Clean your plate
Did you get told that there were starving kids in Africa that would love the food on your plate??? (I wonder if younger generations are told another country? I would love to hear what country you were told)
I was too scared of my parents to talk back to them, but I have heard plenty of stories of audacious children who suggested to their parents that the starving kids could have the food!! It is probable that these children have grown into adults that don’t feel the need to eat everything in front of them, but for the rest of us, we have been well and truly taught that it is wasteful to not eat everything on your plate.
Then the programing was further instilled when we were promised dessert if we finished all the main course. If we didn’t finish it all then, there was no dessert.
Or maybe you were programed by your siblings. There was only so much food at dinner and if you didn’t get your portion quickly then there wasn’t much left. And if you were slow to eat, they were eyeing off your portion.
Or it might be that you really didn’t have much food at times and so when there was food available you made sure you ate your fill and more.
And then we were raised by parents or grandparents who had experienced things like the depression and WW2 and they had been well trained to not waste anything and so taught us the same message. My grandmother would save every piece of paper that came into the house. When we were cleaning her house out after she died, there were exercise books from my younger school days that she had saved for the paper!!! She saved everything from old containers to milk bottle tops. And food was never wasted – EVER!!
Each of these scenarios and I am sure there are others too, taught you to eat everything that was on your plate and to not waste anything. And we are still obeying our parents. No matter how full we are we must finish everything on our plate.
I have even eaten things that I don’t like the taste of, because I couldn’t throw it away.
I am sure there were times in history when this was the way things were. Plenty of stories from the past talk about people eating things that are mouldy, drinking water that was muddy or unpleasant to taste, and we even hear stories of people looking for food in waste bins.
But this is not us. We have the opposite problem.
There is an abundance of food everywhere. Our fridge is full. Our pantry is overflowing, and when we go out to a restaurant, the serving sizes are twice the size we need.
But the programing is there.
We can’t be wasteful.
You might never get this yummy food again.
If you don’t eat this, someone else will.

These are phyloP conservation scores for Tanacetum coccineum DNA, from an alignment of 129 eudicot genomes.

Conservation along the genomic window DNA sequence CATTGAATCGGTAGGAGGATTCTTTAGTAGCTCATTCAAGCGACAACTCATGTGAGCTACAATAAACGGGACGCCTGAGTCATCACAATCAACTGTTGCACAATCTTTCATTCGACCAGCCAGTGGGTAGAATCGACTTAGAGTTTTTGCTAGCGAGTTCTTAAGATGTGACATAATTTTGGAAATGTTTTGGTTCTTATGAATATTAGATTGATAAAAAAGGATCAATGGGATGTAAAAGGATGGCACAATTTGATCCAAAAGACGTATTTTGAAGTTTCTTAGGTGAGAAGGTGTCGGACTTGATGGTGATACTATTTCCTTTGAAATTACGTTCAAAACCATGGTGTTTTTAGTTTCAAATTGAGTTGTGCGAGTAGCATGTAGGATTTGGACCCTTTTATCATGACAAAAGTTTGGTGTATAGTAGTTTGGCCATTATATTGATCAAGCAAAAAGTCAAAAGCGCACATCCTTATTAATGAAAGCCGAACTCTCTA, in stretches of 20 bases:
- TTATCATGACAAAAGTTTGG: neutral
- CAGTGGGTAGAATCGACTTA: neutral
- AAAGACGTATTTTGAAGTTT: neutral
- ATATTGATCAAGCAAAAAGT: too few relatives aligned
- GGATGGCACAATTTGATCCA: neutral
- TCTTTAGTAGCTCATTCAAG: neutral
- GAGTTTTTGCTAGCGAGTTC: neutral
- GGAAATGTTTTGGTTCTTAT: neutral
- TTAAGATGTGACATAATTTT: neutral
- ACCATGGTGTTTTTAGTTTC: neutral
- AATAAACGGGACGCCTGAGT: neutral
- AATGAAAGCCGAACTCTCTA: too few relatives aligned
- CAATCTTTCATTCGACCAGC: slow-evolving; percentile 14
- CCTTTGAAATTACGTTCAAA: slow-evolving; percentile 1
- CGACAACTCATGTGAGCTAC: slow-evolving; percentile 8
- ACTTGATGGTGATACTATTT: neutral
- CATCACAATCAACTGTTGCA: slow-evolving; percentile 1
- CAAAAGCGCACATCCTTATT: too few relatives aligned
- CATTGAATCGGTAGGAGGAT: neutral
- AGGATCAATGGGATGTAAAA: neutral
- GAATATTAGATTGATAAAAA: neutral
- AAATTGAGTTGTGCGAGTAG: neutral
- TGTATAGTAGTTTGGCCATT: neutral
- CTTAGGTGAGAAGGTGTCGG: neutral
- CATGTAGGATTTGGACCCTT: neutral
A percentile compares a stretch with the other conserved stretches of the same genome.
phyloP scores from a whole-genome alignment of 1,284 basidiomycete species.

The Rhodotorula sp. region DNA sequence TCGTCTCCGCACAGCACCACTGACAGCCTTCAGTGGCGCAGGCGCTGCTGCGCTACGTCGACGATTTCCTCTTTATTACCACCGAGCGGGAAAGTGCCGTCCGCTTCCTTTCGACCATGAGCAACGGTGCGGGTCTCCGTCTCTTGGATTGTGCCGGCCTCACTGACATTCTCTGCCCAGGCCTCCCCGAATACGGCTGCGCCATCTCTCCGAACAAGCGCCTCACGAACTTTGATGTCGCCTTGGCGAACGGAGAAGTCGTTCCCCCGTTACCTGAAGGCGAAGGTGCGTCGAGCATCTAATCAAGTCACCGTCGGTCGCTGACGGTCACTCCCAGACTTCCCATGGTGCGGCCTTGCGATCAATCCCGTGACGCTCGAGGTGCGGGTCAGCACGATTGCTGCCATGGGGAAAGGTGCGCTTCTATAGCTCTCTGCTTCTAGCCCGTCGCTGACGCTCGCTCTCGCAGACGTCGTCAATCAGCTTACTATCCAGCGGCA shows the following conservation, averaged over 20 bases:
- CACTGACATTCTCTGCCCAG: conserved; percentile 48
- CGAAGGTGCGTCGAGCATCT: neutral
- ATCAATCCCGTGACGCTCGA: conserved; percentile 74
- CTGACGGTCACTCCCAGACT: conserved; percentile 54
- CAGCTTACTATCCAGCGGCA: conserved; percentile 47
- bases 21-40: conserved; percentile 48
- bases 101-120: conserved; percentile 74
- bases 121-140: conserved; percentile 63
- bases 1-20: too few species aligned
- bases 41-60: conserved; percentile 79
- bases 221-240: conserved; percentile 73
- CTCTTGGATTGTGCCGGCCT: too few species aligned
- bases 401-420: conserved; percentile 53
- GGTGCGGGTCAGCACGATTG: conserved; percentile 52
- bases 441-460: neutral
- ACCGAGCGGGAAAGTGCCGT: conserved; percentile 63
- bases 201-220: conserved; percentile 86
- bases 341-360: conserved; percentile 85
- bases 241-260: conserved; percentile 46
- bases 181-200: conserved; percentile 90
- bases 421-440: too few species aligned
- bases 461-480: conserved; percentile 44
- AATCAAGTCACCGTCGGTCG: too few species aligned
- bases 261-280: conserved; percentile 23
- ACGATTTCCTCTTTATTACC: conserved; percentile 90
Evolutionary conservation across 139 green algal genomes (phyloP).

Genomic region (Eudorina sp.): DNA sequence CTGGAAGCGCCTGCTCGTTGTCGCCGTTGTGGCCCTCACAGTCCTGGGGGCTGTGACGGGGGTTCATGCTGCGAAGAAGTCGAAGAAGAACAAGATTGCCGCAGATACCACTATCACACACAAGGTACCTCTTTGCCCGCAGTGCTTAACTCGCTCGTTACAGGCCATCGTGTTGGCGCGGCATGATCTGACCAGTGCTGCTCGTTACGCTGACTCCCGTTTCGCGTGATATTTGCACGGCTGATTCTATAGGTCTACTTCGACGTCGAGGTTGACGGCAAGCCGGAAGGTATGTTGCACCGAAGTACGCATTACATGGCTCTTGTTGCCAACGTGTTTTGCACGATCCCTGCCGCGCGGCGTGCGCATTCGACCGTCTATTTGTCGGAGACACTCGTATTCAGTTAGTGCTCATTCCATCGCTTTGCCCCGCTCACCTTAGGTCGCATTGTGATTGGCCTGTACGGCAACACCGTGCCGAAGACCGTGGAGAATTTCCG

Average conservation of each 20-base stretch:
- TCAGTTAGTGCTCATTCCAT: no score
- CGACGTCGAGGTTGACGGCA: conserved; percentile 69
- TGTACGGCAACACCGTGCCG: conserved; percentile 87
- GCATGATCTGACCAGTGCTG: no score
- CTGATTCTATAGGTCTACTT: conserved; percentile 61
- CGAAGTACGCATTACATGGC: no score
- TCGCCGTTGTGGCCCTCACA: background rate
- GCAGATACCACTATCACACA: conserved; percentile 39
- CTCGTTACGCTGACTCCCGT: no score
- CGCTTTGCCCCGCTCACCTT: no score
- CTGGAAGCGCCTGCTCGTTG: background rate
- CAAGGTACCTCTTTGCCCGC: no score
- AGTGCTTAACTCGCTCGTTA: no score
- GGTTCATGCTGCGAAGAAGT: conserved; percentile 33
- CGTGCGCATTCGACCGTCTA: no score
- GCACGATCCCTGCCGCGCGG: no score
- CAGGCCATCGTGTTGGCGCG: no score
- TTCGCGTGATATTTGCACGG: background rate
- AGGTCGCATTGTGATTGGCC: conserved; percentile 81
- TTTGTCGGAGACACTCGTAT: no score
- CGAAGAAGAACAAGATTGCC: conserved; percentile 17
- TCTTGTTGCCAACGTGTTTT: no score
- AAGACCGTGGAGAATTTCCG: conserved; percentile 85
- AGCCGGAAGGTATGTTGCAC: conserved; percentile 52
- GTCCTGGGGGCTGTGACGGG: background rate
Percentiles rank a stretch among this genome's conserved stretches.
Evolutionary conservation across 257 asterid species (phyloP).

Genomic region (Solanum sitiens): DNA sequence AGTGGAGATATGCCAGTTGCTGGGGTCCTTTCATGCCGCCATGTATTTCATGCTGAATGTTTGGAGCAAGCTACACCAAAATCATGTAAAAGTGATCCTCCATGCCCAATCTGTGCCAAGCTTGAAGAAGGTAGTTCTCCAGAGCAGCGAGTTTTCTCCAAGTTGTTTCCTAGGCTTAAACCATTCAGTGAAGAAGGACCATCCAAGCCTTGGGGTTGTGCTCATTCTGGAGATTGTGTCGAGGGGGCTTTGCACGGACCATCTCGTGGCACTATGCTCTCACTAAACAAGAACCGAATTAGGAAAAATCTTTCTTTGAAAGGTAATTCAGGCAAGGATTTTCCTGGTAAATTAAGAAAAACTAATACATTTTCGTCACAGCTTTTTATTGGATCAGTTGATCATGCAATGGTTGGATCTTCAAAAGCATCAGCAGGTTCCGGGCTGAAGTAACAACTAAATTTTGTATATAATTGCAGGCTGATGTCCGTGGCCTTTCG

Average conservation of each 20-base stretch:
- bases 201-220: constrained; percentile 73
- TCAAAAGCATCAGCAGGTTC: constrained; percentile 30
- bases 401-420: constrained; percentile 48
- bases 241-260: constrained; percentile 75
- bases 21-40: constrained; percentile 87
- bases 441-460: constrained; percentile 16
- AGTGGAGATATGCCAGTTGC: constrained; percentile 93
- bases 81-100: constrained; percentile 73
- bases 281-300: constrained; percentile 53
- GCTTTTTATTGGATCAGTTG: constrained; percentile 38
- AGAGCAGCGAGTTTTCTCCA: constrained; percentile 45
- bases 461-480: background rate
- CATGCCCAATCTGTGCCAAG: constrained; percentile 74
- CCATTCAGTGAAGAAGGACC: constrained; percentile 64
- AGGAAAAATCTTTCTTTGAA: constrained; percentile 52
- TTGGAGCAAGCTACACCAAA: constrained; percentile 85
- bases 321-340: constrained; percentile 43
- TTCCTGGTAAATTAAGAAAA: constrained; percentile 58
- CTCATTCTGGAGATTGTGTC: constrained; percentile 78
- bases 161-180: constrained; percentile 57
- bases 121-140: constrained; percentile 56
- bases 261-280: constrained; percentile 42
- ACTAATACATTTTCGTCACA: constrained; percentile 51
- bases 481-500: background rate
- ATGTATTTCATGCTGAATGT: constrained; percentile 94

You never know when you will need the food in the cupboard.
You want to make sure you have enough in the cupboard, in case you get visitors.
How can you break this programing?
First step is to become aware of the internal programs.
Can you remember what was said to you when you were a child?
Can you remember what your grandparents said about their lives?
What thoughts and feelings do you get when you throw out food?
Can you leave some of your dinner on your plate?
Do you stop eating when you are just a little bit full, before you are stuffed?
Second step is to feel the feelings around eating less.
A good experiment:
Cook your favourite food, and enjoy ½ of it, and then throw away the other ½
What feelings come up?
Are you mad at me for even suggesting it?
Go deeper and hear what the voices inside you are saying.
Can you hear your parents and grandparents?
Can you hear society telling you to not waste?
I do not enjoy cooking so for me it is about wasting all that time and energy as well as the money. I have a strong program about wasting time. I hate to sit around waiting for things to happen. I hate to do anything I think is a waste of time. And this is all tied up with the belief that you have to work hard. Lazy is not acceptable. You need to always be doing and achieving. Again, a program from my grandmother who had a very strong impact on my life.
Learning how to balance my life with relaxation and enjoyment has been a big challenge.
Learning to sit and enjoy food and relax around meals has been a learning process.
Once you have identified your thought patterns and beliefs and your feelings around this, then time to tap on those thoughts.
For me this would be tapping on the belief that I have to work hard all the time. That I can’t waste anything. That I am allowed to enjoy food and enjoy time eating. I am allowed to go out to eat. I am allowed to spend money on things that I could easily make at home.
For me, one of the valuable tapping techniques is thanking my grandmother for how well she looked after me. For recognizing her successes and the sacrifices she made for me. She did work hard. She did sacrifice. She was very frugal with everything. I can recognize that she did this out of love for me and her desire to have stability in her life when she had started life with so little.
As we recognize the sacrifices and thank her for this, we are healing her wounds, and in the process, we will heal ours. It is very powerful.
This intergenerational healing can be done around food, work, health, money, and relationships.
Give it a try in your life and if you would like to discuss how to do this in your life, book in a free call with me here: https://kaybayly.as.me/askmeanthing